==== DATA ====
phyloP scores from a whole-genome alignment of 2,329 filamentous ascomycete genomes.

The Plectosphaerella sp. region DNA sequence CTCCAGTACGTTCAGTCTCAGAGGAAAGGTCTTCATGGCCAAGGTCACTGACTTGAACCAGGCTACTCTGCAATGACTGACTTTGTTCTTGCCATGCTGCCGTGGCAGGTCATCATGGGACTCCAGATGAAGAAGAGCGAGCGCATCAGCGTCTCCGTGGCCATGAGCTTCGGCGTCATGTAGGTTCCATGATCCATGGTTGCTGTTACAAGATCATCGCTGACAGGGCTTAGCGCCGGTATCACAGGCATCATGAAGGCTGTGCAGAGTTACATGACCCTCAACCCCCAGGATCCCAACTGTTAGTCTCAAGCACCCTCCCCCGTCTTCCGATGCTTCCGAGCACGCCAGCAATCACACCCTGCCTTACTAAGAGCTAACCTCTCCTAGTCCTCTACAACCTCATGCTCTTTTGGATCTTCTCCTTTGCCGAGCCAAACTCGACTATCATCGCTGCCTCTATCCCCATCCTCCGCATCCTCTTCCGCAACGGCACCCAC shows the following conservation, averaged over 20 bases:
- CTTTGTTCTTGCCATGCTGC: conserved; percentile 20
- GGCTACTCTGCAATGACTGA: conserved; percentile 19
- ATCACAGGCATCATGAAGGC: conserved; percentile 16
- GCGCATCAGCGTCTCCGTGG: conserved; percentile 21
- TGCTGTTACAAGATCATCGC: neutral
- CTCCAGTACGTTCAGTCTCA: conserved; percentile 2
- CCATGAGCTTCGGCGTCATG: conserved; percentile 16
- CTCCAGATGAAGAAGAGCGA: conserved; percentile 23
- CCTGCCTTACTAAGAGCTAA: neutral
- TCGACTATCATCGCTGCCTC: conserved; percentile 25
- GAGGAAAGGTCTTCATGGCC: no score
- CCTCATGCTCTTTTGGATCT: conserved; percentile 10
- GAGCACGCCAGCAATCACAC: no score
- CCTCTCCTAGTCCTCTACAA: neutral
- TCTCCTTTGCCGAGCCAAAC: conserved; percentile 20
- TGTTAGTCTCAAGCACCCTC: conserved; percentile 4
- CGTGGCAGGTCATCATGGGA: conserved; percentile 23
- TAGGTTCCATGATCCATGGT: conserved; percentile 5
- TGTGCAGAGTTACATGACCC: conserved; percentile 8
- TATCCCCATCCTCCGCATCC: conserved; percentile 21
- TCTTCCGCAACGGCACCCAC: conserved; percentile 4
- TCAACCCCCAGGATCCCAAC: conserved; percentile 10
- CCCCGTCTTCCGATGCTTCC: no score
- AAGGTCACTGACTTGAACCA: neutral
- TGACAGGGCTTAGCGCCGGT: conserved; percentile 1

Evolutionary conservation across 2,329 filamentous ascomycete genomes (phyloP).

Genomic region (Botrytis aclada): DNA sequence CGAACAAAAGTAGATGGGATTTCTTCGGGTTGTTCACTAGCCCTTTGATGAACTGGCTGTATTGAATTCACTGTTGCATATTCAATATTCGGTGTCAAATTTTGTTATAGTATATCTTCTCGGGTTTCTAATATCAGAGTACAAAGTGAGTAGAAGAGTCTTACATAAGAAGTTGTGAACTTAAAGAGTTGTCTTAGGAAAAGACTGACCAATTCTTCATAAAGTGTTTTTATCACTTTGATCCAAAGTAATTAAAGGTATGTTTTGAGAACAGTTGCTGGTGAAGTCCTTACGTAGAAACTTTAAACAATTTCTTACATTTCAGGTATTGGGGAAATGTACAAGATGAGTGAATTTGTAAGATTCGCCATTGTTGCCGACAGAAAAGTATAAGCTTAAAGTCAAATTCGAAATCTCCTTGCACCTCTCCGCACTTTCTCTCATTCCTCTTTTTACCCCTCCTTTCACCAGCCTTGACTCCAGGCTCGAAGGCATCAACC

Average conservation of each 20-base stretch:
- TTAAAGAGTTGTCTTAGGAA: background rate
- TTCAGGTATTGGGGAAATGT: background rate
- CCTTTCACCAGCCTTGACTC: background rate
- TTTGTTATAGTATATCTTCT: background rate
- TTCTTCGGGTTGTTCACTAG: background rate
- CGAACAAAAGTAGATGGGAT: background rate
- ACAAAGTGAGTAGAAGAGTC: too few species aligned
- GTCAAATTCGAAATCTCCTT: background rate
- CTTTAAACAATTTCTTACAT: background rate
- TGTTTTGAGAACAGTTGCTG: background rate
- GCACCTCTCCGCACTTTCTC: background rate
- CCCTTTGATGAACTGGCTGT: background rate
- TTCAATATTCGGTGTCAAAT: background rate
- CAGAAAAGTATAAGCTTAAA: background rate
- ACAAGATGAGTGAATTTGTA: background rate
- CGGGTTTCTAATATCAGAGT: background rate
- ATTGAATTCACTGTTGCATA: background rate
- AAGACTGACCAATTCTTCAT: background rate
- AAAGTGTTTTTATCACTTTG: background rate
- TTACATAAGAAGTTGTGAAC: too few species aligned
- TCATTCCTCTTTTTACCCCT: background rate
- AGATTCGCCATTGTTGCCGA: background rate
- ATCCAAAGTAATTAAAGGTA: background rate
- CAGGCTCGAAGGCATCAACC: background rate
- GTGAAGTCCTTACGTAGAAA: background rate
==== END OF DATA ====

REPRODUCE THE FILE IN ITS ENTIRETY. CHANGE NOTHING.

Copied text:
phyloP scores from a whole-genome alignment of 2,329 filamentous ascomycete genomes.

The Plectosphaerella sp. region DNA sequence CTCCAGTACGTTCAGTCTCAGAGGAAAGGTCTTCATGGCCAAGGTCACTGACTTGAACCAGGCTACTCTGCAATGACTGACTTTGTTCTTGCCATGCTGCCGTGGCAGGTCATCATGGGACTCCAGATGAAGAAGAGCGAGCGCATCAGCGTCTCCGTGGCCATGAGCTTCGGCGTCATGTAGGTTCCATGATCCATGGTTGCTGTTACAAGATCATCGCTGACAGGGCTTAGCGCCGGTATCACAGGCATCATGAAGGCTGTGCAGAGTTACATGACCCTCAACCCCCAGGATCCCAACTGTTAGTCTCAAGCACCCTCCCCCGTCTTCCGATGCTTCCGAGCACGCCAGCAATCACACCCTGCCTTACTAAGAGCTAACCTCTCCTAGTCCTCTACAACCTCATGCTCTTTTGGATCTTCTCCTTTGCCGAGCCAAACTCGACTATCATCGCTGCCTCTATCCCCATCCTCCGCATCCTCTTCCGCAACGGCACCCAC shows the following conservation, averaged over 20 bases:
- CTTTGTTCTTGCCATGCTGC: conserved; percentile 20
- GGCTACTCTGCAATGACTGA: conserved; percentile 19
- ATCACAGGCATCATGAAGGC: conserved; percentile 16
- GCGCATCAGCGTCTCCGTGG: conserved; percentile 21
- TGCTGTTACAAGATCATCGC: neutral
- CTCCAGTACGTTCAGTCTCA: conserved; percentile 2
- CCATGAGCTTCGGCGTCATG: conserved; percentile 16
- CTCCAGATGAAGAAGAGCGA: conserved; percentile 23
- CCTGCCTTACTAAGAGCTAA: neutral
- TCGACTATCATCGCTGCCTC: conserved; percentile 25
- GAGGAAAGGTCTTCATGGCC: no score
- CCTCATGCTCTTTTGGATCT: conserved; percentile 10
- GAGCACGCCAGCAATCACAC: no score
- CCTCTCCTAGTCCTCTACAA: neutral
- TCTCCTTTGCCGAGCCAAAC: conserved; percentile 20
- TGTTAGTCTCAAGCACCCTC: conserved; percentile 4
- CGTGGCAGGTCATCATGGGA: conserved; percentile 23
- TAGGTTCCATGATCCATGGT: conserved; percentile 5
- TGTGCAGAGTTACATGACCC: conserved; percentile 8
- TATCCCCATCCTCCGCATCC: conserved; percentile 21
- TCTTCCGCAACGGCACCCAC: conserved; percentile 4
- TCAACCCCCAGGATCCCAAC: conserved; percentile 10
- CCCCGTCTTCCGATGCTTCC: no score
- AAGGTCACTGACTTGAACCA: neutral
- TGACAGGGCTTAGCGCCGGT: conserved; percentile 1

Evolutionary conservation across 2,329 filamentous ascomycete genomes (phyloP).

Genomic region (Botrytis aclada): DNA sequence CGAACAAAAGTAGATGGGATTTCTTCGGGTTGTTCACTAGCCCTTTGATGAACTGGCTGTATTGAATTCACTGTTGCATATTCAATATTCGGTGTCAAATTTTGTTATAGTATATCTTCTCGGGTTTCTAATATCAGAGTACAAAGTGAGTAGAAGAGTCTTACATAAGAAGTTGTGAACTTAAAGAGTTGTCTTAGGAAAAGACTGACCAATTCTTCATAAAGTGTTTTTATCACTTTGATCCAAAGTAATTAAAGGTATGTTTTGAGAACAGTTGCTGGTGAAGTCCTTACGTAGAAACTTTAAACAATTTCTTACATTTCAGGTATTGGGGAAATGTACAAGATGAGTGAATTTGTAAGATTCGCCATTGTTGCCGACAGAAAAGTATAAGCTTAAAGTCAAATTCGAAATCTCCTTGCACCTCTCCGCACTTTCTCTCATTCCTCTTTTTACCCCTCCTTTCACCAGCCTTGACTCCAGGCTCGAAGGCATCAACC

Average conservation of each 20-base stretch:
- TTAAAGAGTTGTCTTAGGAA: background rate
- TTCAGGTATTGGGGAAATGT: background rate
- CCTTTCACCAGCCTTGACTC: background rate
- TTTGTTATAGTATATCTTCT: background rate
- TTCTTCGGGTTGTTCACTAG: background rate
- CGAACAAAAGTAGATGGGAT: background rate
- ACAAAGTGAGTAGAAGAGTC: too few species aligned
- GTCAAATTCGAAATCTCCTT: background rate
- CTTTAAACAATTTCTTACAT: background rate
- TGTTTTGAGAACAGTTGCTG: background rate
- GCACCTCTCCGCACTTTCTC: background rate
- CCCTTTGATGAACTGGCTGT: background rate
- TTCAATATTCGGTGTCAAAT: background rate
- CAGAAAAGTATAAGCTTAAA: background rate
- ACAAGATGAGTGAATTTGTA: background rate
- CGGGTTTCTAATATCAGAGT: background rate
- ATTGAATTCACTGTTGCATA: background rate
- AAGACTGACCAATTCTTCAT: background rate
- AAAGTGTTTTTATCACTTTG: background rate
- TTACATAAGAAGTTGTGAAC: too few species aligned
- TCATTCCTCTTTTTACCCCT: background rate
- AGATTCGCCATTGTTGCCGA: background rate
- ATCCAAAGTAATTAAAGGTA: background rate
- CAGGCTCGAAGGCATCAACC: background rate
- GTGAAGTCCTTACGTAGAAA: background rate